Also, they do that thing that Quiet Place did, where a character kind of has to act dumb early on in order to sell the gravity of the situation to the audience. Here it's a guy seemingly knowing he had a faulty diving helmet before being submerged, which gets him imploded almost instantly (which, with the fact that the movie itself doesn't take much time to get to the action, means it's only about ten minutes in) and very clearly proves to the audience that even though there might be monsters out there, they're far from the only thing they need to worry about. Most underwater movies take the time to explain the dangers of water pressure, surfacing too fast, etc - but rarely show the effects, and it can be hard to wrap your head around if you aren't personally familiar with the risks of such things. But when you see a guy explode all over his coworkers because of a tiny crack in his helmet, you know exactly how dangerous their predicament is, monsters or not.

But there are indeed some monsters, and they're kind of great? I don't expect much from our modern creature features, as most tend to be vaguely tentacle/thorn-ridden shapeless blobs of CGI that I couldn't describe to someone later or even recognize if I saw a drawing or model kit without context (the Cloverfield monster is an excellent example of this sort of thing). But these are well designed and appropriately scary, with the ability to unhinge their algae-like jaws and swallow someone whole like a snake. They're used sparingly, but as the film goes on you see more and more of them, leading to a terrific final reveal that legitimately stunned me; not a "twist", just something I wasn't expecting the film to include. And keeping with the seeming commitment to trimming the fat, there's thankfully no explanation for what they are, how they survive, etc - we know they came up from the drilling, and that's all we need to know.

(Skip this paragraph if you don't want some mild spoilers!)

There's also a third scary idea: the bends, or decompression sickness. One character suffers a mild case of it and gets a bit loopy for the rest of their screentime, but they occasionally almost seem to be trying to get you thinking that Stewart (who is quite good) might be the actual killer, not the monsters. There's a scene where she gets separated from the others and starts having quick flashes to earlier moments, and we see her hands shaking every now and then - i.e. standard "they're going crazy" kind of movie cliches, and that's followed by a scene where she finds one of the others and the person almost seems terrified of her. Turns out the other person was just confused and having trouble seeing in the water, and to be honest I'm glad it didn't go that route, but I wouldn't doubt that there was some inkling of that idea in early development. As it stands, it's a nice bit of misdirect, not to mention an extra obstacle for the characters to overcome.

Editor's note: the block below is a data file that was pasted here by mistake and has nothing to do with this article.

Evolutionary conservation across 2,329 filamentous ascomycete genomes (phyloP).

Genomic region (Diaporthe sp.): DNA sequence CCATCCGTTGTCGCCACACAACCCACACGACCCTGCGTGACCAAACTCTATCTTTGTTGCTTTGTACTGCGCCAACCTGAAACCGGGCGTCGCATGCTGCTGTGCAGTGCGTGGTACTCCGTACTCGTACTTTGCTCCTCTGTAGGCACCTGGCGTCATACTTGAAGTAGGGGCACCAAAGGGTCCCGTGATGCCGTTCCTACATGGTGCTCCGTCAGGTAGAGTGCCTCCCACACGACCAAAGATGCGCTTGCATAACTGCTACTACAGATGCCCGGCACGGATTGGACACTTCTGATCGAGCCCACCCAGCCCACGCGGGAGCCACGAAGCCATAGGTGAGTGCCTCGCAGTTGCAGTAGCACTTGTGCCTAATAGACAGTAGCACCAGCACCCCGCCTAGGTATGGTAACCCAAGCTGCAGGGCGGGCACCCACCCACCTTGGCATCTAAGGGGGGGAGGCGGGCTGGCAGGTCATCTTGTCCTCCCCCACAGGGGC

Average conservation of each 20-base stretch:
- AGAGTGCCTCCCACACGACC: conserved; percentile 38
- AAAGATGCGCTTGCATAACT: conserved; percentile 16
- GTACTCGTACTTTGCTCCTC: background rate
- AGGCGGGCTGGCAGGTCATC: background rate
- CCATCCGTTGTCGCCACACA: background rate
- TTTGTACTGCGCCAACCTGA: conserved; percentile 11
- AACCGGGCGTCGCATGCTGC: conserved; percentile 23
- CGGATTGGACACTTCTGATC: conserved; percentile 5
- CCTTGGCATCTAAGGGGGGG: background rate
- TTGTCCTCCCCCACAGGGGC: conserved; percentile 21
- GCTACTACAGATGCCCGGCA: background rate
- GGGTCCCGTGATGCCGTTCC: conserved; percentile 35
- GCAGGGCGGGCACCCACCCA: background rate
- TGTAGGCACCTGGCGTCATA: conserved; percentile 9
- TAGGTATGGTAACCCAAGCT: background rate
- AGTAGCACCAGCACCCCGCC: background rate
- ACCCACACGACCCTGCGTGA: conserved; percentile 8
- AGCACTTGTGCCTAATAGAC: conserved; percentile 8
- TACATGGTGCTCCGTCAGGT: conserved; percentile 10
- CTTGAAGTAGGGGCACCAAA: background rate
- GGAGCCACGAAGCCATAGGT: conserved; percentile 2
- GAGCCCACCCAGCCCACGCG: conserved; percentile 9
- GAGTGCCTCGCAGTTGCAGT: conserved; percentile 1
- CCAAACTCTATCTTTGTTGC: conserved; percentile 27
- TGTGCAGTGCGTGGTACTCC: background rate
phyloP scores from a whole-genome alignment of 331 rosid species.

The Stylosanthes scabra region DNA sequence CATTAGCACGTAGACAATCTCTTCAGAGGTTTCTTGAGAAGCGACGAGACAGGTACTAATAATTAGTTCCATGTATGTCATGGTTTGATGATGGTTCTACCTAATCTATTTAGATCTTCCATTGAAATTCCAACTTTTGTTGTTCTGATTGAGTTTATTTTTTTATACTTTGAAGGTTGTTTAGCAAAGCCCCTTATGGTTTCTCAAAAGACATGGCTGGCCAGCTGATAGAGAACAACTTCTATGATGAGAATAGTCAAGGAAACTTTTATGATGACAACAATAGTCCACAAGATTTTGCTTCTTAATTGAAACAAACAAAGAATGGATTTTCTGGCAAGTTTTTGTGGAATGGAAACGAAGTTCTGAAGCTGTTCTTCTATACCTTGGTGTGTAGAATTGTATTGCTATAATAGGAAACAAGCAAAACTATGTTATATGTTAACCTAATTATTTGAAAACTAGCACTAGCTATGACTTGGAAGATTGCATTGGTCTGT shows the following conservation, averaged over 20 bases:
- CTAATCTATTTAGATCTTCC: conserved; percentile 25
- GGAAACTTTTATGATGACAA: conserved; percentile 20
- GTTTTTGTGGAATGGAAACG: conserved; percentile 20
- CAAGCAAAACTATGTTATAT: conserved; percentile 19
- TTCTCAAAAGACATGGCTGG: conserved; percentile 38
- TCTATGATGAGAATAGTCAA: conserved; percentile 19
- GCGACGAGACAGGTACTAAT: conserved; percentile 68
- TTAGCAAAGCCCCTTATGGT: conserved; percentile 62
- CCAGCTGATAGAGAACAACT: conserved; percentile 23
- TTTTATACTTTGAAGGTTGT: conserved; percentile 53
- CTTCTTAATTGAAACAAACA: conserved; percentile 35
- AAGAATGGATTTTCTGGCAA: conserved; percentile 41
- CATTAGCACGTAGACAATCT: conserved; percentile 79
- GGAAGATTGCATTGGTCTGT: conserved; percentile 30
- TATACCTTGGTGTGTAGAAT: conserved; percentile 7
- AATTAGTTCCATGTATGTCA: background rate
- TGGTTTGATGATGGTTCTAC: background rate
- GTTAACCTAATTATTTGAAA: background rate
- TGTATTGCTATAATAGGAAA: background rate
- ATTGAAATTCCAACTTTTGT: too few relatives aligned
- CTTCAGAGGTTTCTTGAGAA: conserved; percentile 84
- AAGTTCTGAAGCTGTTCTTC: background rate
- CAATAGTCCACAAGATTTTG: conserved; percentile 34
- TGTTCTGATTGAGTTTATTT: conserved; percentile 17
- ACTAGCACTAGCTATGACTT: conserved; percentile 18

Basically, as "January horror movies" go, it's one of the best, and by that I mean it didn't deserve to be dumped off as one. It's bad enough the studios so rarely greenlight original creature features like this (let alone at hefty budgets), it's worse when they basically ensure that they flop by tossing them out with little fanfare. There's almost no chance that the movie becomes a box office success, and while that doesn't mean a goddamn thing to you or me re: our enjoyment of this film, it does mean that the next dozen or so original monster movies that get pitched to a major studio will almost certainly be rejected, as if it's the audience's fault that they didn't go see a movie with a bad release date and next to no marketing. At its best, the movie is able to rely on that same thing that The Descent did, in that it's almost scary enough without the monsters, and at 95 minutes, even if they DID trim some of the talkier stuff, they didn't do so much that it feels completely compromised like an old school Dimension flick. Nope, for the most part it feels just right, and I walked out having enjoyed myself. Plus I thought of Armageddon at one point, which is always a plus in my house.

What say you?

*Not The Abyss, which is often lumped in with the others despite being a straight sci-fi/adventure film; the creatures are not scary in any way so I don't see it as part of the group, really.

1 comment:

  1. Thanks for the explanation on all the things this film has going for it and against it..I thought it was terrific..By the way in Forbes Mag and in an interview with William Eubanks the budget of this film is only 60 million not 80..as all are believing and that's thanks to thee tax credits of filming in New Orleans..